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Thursday, November 7, 2013

`GST won't burden the rakyat'

Publication: NST
Date of publication: Nov 7, 2013
Section heading: Main Section
Page number: 009
Byline / Author: By Hana Naz Harun

KUALA LUMPUR: IT is a misconception that the goods and services tax (GST) will increase the burden of the people especially those in the low- and middle-income group.

Finance Ministry's GST implementation office tax adviser, Datuk Kamariah Hussain, said yesterday some believed individuals earning below RM3,000 a month and not paying income tax would now have to pay tax under GST.

"This is a misconception. You pay for sales and services tax (SST), which is embedded into the products and services you pay for. It's just that you are not aware of it," she said during a GST briefing with New Straits Times Press senior executives here yesterday.

GST was part of the government's tax reform programme to find a more effective and business-friendly way of generating a more stable source of revenue, she said, adding it also addressed inherent weaknesses in the SST where there were cascading and compounding effects for consumers.

"For example, under SST, when the consumer pays for a service, he or she will also have to pay for the tax levied on the supporting services. Consumers may also be double-taxed when a retailer charges an additional six per cent service tax on top of the five or 10 per cent sales tax."

GST eliminated this, said Kamariah, by covering all levels of the distribution chain.

She said GST was a fair, efficient and transparent taxation system that depended largely on consumers habits.

It is efficient as the GST is self-policing, enhances tax compliance and is transparent. Consumers know what type of taxes they are paying for and how much.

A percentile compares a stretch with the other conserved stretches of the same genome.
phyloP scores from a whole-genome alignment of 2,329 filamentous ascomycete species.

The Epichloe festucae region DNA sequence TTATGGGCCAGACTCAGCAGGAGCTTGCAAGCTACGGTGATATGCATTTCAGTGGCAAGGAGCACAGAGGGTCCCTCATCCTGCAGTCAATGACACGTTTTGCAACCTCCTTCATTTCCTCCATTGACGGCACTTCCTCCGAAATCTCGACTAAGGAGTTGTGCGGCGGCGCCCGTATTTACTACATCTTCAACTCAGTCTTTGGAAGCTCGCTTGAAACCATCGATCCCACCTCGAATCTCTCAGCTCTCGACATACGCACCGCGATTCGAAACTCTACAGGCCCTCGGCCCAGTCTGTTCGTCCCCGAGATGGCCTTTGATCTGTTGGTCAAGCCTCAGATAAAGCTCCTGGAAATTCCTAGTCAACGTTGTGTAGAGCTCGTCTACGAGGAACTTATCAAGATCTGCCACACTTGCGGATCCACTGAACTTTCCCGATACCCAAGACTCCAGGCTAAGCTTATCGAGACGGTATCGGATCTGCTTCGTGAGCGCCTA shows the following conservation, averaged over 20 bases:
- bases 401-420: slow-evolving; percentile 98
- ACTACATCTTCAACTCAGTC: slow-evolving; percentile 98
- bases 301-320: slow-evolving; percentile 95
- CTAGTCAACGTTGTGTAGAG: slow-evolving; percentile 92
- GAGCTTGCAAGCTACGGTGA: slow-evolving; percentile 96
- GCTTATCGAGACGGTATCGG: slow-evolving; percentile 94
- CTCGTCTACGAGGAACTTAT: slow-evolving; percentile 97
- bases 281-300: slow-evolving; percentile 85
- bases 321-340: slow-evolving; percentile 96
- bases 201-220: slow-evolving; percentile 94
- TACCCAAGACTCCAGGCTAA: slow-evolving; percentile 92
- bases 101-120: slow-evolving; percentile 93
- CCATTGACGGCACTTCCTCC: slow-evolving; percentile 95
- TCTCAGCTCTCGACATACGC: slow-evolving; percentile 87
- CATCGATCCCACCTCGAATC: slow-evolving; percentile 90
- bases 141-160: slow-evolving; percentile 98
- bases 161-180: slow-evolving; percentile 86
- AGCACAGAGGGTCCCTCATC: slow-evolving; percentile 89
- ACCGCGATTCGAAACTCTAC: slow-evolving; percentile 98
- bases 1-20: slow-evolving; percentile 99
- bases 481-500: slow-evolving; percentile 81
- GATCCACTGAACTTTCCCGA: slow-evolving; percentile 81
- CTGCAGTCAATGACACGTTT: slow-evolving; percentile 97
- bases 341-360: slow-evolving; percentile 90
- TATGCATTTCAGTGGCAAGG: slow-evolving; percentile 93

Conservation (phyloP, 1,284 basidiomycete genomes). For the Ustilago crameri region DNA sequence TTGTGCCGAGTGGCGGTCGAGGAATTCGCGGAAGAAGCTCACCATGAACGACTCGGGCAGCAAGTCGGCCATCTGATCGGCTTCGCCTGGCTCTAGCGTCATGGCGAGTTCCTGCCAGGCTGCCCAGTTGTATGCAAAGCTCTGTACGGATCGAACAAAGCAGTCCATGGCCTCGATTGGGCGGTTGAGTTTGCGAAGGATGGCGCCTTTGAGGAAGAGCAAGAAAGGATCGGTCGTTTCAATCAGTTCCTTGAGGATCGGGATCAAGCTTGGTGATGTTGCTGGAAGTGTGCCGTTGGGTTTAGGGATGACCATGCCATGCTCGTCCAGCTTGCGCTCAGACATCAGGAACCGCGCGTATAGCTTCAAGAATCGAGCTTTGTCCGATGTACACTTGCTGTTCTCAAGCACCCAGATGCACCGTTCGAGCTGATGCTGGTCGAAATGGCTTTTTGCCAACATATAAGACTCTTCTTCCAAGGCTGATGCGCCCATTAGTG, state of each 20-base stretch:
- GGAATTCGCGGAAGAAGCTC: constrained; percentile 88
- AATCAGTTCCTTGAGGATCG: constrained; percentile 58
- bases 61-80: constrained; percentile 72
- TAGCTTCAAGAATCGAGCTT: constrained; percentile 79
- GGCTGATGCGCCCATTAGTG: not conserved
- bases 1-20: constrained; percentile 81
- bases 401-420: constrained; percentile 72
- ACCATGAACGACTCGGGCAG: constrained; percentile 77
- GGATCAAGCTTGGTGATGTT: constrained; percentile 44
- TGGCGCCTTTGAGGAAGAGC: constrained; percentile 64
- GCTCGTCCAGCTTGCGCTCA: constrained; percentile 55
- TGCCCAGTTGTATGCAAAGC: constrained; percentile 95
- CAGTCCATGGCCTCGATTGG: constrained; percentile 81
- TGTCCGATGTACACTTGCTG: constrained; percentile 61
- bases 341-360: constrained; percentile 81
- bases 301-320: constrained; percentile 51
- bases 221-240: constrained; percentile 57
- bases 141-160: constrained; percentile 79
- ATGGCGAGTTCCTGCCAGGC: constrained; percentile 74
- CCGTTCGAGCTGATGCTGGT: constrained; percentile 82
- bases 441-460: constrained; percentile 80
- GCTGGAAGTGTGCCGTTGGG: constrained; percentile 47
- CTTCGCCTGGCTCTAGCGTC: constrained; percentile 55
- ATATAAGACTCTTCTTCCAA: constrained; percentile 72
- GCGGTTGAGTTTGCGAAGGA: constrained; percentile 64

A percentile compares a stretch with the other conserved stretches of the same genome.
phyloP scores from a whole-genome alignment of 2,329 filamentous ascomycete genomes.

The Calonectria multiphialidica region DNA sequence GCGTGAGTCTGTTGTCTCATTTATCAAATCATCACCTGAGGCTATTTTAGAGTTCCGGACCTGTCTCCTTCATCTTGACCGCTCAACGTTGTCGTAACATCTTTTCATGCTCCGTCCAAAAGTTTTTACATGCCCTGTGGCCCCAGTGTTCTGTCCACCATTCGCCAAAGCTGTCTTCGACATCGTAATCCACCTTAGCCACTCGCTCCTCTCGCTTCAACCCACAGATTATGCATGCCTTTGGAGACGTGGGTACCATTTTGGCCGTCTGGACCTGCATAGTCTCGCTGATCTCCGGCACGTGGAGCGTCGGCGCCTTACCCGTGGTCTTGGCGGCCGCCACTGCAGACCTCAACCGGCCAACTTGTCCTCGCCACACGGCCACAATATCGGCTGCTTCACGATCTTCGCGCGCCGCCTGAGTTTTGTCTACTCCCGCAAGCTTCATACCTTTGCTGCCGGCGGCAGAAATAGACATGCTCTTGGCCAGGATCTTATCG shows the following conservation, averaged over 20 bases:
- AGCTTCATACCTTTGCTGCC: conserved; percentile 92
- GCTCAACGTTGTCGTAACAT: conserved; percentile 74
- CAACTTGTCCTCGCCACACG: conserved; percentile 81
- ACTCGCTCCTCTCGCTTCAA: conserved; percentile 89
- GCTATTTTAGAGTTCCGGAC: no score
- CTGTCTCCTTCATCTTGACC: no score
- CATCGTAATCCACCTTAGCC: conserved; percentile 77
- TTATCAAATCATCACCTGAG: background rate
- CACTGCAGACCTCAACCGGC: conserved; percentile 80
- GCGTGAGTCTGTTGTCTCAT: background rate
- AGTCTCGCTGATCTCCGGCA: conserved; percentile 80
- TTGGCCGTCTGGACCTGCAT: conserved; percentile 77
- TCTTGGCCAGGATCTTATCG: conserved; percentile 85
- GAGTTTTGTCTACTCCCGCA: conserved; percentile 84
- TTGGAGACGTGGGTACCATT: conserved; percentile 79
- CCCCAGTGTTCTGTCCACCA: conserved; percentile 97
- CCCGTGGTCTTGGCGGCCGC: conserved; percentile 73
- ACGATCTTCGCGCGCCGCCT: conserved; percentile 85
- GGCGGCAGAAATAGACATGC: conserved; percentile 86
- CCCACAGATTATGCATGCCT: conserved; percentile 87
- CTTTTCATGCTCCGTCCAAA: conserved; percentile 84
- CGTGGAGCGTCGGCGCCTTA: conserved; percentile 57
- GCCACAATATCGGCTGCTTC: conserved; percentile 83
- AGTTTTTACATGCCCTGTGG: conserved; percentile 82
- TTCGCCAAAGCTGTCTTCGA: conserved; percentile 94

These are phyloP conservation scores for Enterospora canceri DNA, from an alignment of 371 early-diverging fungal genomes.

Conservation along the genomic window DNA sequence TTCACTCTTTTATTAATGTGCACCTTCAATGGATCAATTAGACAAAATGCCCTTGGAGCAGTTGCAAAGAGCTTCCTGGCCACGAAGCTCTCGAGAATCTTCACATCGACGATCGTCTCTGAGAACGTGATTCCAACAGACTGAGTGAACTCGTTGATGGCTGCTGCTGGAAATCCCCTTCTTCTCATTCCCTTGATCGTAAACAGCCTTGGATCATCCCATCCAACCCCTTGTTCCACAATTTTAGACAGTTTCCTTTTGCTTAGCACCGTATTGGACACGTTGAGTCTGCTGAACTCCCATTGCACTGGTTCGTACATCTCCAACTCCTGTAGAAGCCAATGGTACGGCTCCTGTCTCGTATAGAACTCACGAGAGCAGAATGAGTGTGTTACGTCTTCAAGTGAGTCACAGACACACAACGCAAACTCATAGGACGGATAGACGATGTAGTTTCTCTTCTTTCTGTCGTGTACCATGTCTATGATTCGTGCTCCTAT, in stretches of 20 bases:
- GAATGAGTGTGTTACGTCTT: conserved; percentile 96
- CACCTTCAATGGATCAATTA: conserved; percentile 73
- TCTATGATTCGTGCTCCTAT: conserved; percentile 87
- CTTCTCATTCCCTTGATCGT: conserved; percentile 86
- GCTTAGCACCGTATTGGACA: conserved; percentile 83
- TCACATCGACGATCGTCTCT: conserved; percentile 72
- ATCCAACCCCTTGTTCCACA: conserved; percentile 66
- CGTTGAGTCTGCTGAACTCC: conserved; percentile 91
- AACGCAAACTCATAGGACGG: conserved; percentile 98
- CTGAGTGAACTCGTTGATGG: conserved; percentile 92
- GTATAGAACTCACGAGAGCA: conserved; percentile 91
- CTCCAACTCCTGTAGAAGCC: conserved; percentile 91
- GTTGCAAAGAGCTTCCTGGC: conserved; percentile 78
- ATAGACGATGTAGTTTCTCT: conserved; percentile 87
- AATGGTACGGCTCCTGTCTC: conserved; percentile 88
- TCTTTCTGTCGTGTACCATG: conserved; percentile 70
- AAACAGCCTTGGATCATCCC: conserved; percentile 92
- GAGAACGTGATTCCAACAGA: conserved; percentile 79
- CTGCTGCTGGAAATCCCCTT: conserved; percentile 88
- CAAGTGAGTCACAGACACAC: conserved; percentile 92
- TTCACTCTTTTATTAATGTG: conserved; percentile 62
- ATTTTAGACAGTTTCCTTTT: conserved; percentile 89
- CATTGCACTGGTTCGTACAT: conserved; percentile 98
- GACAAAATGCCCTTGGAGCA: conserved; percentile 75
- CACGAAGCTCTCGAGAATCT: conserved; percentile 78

Kamariah said GST, as the fairest method of taxing the public, served as a more broad-based revenue collection system that expanded the number of taxpayers.

On critics calling it a regressive tax that would affect the poor more than the affluent, she said: "This is not a regressive tax. We have done simulations which prove GST is progressive."

She said the GST model took into consideration the welfare of the people, especially the low-income group. Basic needs, such as staple foods, water and the first 200 units of electricity are zero-rated for domestic users, while mass public transport, education, health, tolls, residential property and financial services are exempted from GST.

"Some consumers lack understanding about GST, which is why we have the 17 months before its implementation to thoroughly explain it to the public."

Kamariah said a shoppers' guide would be distributed three months prior to the implementation to inform consumers on price changes before and after implementation.

When asked about the increase in tax collection, she said with GST, the government would be able to collect up to 90 per cent, compared with an average 70 to 80 per cent from SST.

"It will increase government tax collection by 20 to 25 per cent, better than what the SST collects."

GST, announced by Prime Minister Datuk Seri Najib Razak during the tabling of the 2014 Budget, will be implemented on April 1, 2015. It will include zero-rate and exempt items, as well as a sales threshold of RM500,000. Najib also announced measures, such as one-off cash payments of RM300 and personal income tax reduction of one to three per cent, to ease the transition. GST will replace the sales tax and services tax introduced in 1972 and 1975.

Present at the briefing yesterday were NSTP group managing editor Datuk Abdul Jalil Hamid, New Straits Times deputy group editor Abdul Rashid Yusof, Berita Harian group editor Mahfar Ali, Harian Metro group editor Datuk Mustapa Omar and Customs Department adviser Datuk Zaleha Hamzah.

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